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Factors Associated With High Frequency of Suicidal Ideation in Medically Ill Veterans.

Wendell J, Ratcliff CG, Price E, Petersen NJ, Dinapoli EA, Cully JA. Factors Associated With High Frequency of Suicidal Ideation in Medically Ill Veterans. Journal of psychiatric practice. 2016 Sep 1; 22(5):389-97.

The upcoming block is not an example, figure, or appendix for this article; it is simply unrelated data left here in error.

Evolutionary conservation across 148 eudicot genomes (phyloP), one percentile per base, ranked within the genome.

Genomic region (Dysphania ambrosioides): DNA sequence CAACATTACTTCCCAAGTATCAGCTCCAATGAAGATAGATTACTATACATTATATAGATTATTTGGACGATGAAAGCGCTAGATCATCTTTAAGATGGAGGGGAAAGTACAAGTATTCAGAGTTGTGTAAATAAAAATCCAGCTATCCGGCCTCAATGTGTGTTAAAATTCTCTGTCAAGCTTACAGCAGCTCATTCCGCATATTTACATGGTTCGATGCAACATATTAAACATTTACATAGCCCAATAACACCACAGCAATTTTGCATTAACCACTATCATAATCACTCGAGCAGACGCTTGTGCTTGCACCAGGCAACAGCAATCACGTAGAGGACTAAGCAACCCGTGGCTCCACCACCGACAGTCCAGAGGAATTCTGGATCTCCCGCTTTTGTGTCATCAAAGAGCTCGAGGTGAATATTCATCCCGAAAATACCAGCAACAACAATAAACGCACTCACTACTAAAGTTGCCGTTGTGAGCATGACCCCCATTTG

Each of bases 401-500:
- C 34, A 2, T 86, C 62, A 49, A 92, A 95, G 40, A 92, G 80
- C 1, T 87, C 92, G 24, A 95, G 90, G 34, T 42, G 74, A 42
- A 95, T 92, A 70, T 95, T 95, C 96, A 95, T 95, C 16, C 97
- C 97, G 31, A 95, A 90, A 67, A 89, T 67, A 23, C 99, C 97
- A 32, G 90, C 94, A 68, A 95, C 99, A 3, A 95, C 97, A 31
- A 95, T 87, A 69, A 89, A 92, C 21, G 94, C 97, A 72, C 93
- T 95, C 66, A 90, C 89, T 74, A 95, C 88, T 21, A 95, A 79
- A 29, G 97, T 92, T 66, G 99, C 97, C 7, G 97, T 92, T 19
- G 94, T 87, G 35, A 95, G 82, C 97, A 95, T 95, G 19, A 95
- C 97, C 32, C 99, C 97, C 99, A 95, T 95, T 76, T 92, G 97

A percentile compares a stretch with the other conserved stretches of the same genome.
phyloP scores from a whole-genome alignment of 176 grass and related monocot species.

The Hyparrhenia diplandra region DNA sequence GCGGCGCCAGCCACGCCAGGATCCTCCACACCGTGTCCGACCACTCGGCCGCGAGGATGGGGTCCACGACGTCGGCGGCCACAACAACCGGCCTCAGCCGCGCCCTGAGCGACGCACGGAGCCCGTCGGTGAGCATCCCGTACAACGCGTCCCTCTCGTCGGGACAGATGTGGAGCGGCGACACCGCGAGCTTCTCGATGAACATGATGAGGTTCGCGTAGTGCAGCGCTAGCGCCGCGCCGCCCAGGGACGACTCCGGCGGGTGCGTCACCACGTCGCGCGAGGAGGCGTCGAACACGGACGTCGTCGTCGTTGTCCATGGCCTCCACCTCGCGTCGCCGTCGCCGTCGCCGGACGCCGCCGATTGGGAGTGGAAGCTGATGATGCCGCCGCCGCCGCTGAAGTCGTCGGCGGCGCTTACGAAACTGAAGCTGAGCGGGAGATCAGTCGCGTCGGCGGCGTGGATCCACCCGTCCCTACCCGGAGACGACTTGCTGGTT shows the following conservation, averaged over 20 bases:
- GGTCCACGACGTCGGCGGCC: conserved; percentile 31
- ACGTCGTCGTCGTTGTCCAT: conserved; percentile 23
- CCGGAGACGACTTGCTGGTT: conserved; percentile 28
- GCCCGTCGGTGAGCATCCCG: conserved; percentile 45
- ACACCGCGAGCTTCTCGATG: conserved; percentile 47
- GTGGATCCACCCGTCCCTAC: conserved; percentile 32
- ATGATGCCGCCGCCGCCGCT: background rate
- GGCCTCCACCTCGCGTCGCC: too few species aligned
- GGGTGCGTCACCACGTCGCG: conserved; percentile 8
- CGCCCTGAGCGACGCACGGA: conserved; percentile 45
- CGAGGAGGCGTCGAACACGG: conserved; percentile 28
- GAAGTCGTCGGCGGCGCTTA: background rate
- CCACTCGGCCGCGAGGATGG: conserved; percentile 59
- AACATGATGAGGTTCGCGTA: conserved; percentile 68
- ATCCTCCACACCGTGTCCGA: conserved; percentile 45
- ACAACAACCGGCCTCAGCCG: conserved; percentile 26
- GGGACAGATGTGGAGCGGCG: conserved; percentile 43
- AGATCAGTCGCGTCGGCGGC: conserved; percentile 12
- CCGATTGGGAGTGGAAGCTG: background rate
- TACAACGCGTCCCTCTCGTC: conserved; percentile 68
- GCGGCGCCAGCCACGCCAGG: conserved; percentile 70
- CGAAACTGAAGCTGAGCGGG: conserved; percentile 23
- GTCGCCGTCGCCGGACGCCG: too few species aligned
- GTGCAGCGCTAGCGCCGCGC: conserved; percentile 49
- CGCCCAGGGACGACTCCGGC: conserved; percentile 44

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Suicide is a leading cause of death, and rates are especially high among medically ill, older individuals. Health-related psychosocial correlates of suicidal ideation (SI) may be particularly important for medically ill older adults as they may clarify who may benefit from interventions to reduce SI. This study examined whether demographic, physical health, and/or health-related psychosocial factors were associated with high frequency of SI in older, medically ill Veterans experiencing elevated anxiety or depression. This cross-sectional study included 302 Veterans with (1) a cardiopulmonary condition and functional impairment and (2) elevated symptoms of depression and/or anxiety. Participants were classified as having either no, low, or high SI, based on self-reported ideation, from the Patient Health Questionnaire-9. SI was reported in 26.8% of the full sample and high SI was reported by 12.6% of participants. Logistic regression analyses predicting high versus no SI found the odds of high SI increased 4.7 times (95% confidence interval, 2.6-8.3) for each 1-unit increase in maladaptive coping and 4.1 times (95% confidence interval, 1.2-14.3) for each 1-unit increase in physical health severity/functional limitations. Older, medically ill Veterans with comorbid depression and/or anxiety frequently reported SI and were at greater risk of experiencing a high frequency of SI if they engaged in maladaptive coping strategies and/or had high levels of functional impairment. Effective interventions to reduce SI for this population should focus on reducing maladaptive coping and minimizing negative behavioral, cognitive, and emotional reactions to functional limitations.

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